Pupillages are advertised through the Bar Council’s Pupillage Gateway. The Pupillage Gateway platform is free to use for aspiring barristers. For more details on how to register an account and key dates for applicants, visit the Pupillage Gateway:

Pupillage Gateway - For Applicants

The BSB stipulates pupils must receive a minimum award.

2023 is £20,703 per annum for pupillages in London and £18,884 per annum for pupillages outside London...

How do I become a practising barrister?

On successful completion of pupillage:

  • Apply to the BSB, for your first practising certificate, which is required for practising as a registered barrister in England and Wales.
  • Apply for “tenancy” within a chambers; this is typically at the set where you completed pupillage but if you do not secure tenancy via this option, you may apply for a “third six” which is a fixed term period of practice at another chambers.

How can I get work experience?

Relevant work experience is essential. Although relevant legal and non-legal experience is valuable, a mini-pupillage (short work experience placements up to one week) in chambers is highly sought after by recruiters.

Use our suggestions to help you get started:


Undertake three to four mini-pupillages to stand out as an informed candidate. Mini-pupillages provide a valuable insight into life at the Bar so it is advisable to do at least one in the area that interests you. Gaining experience in different sets of chambers can help you to explore the culture and different areas of practice.

This excellent article from targetjobs on mini-pupillages provides further information on the application criteria and an overview of assessed mini-pupillages:

targetjobs - Mini-pupillages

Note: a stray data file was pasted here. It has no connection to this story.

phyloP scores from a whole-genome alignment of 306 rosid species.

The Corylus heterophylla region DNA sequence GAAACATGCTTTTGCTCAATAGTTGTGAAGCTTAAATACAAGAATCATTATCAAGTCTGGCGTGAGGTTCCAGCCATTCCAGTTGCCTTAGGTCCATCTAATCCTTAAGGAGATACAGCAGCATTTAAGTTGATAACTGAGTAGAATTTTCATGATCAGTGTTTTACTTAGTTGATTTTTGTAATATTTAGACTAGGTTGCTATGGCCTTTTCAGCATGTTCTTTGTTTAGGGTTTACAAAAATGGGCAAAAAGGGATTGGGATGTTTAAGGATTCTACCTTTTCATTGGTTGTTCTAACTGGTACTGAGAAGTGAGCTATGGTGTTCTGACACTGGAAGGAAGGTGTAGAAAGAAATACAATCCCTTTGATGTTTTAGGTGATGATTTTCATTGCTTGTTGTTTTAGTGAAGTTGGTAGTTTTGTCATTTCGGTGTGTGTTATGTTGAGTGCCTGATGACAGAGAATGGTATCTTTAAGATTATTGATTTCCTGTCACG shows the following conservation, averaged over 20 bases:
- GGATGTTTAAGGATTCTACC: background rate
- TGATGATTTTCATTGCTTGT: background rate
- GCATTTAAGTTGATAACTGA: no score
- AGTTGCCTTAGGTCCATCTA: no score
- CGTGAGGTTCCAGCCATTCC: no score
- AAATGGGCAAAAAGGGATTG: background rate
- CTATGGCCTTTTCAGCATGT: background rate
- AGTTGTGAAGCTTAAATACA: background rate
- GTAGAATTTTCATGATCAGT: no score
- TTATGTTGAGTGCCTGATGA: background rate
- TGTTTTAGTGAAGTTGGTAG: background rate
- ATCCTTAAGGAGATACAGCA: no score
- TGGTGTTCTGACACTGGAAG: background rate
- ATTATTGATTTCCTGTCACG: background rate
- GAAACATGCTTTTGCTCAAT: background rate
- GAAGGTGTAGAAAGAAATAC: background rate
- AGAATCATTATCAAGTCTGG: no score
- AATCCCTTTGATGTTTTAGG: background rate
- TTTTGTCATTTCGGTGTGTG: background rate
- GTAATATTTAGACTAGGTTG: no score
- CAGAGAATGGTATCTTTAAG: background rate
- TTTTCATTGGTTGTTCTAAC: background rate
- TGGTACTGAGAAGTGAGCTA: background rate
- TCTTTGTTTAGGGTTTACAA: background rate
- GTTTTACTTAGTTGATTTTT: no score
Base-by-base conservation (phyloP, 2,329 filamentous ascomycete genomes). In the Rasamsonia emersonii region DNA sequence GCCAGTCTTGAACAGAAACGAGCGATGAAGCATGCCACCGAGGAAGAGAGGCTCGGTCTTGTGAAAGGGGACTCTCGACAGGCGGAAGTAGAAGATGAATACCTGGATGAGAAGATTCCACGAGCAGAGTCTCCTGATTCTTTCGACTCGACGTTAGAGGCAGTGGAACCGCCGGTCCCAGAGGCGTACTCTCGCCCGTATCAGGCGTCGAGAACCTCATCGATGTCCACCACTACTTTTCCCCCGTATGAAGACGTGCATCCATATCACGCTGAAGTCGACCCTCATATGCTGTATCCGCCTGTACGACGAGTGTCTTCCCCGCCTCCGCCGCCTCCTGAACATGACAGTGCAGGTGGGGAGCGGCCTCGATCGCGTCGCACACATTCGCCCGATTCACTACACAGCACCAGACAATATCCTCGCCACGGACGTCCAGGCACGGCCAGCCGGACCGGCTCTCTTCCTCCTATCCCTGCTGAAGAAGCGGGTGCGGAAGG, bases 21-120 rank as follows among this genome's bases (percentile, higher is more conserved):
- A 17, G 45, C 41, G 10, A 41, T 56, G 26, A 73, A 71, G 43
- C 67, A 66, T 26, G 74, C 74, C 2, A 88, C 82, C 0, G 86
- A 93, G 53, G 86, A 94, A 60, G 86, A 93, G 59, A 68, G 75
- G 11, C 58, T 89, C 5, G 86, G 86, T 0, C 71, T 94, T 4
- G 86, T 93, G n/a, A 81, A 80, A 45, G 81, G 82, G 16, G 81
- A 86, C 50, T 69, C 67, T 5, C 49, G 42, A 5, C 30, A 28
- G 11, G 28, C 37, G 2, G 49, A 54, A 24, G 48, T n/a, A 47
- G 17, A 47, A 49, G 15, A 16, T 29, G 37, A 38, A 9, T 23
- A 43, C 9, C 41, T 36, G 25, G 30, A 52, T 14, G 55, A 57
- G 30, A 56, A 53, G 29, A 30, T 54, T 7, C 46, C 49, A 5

Dates and deadlines for mini-pupillages vary, but you can search for vacancies via Chambers Student:

Chambers Student Guide - Mini -pupillage vacancies


This involves taking part in a mock hearing in front of a judge(s) and can provide evidence of your public speaking skills, research ability and presentation of a legal argument.

For example, join the University of Edinburgh Mooting Society. Check out their Facebook page for details of how to become a member and key mooting dates:

Facebook - University of Edinburgh Mooting Society


This entails shadowing a judge for a set period (ranging from one day to one week).

Ways to gain marshalling experience:

  • If you are already a member of an Inn of Court, contact them, as they offer marshalling schemes.
  • If you are not a member of an Inn yet, contact your local Crown or county court. Use the following His Majesty's (HM) Courts & Tribunals Service in England and Wales, to contact the court manager or listing officer to find whether marshalling is offered:

GOV.UK - Find a court or tribunal

Pro bono work

Consider pro bono work: the provision of free legal advice to those who are not eligible for legal aid. LawCareers.Net has compiled a comprehensive list of pro bono initiatives and volunteering opportunities:

LawCareers.Net - Pro bono initiatives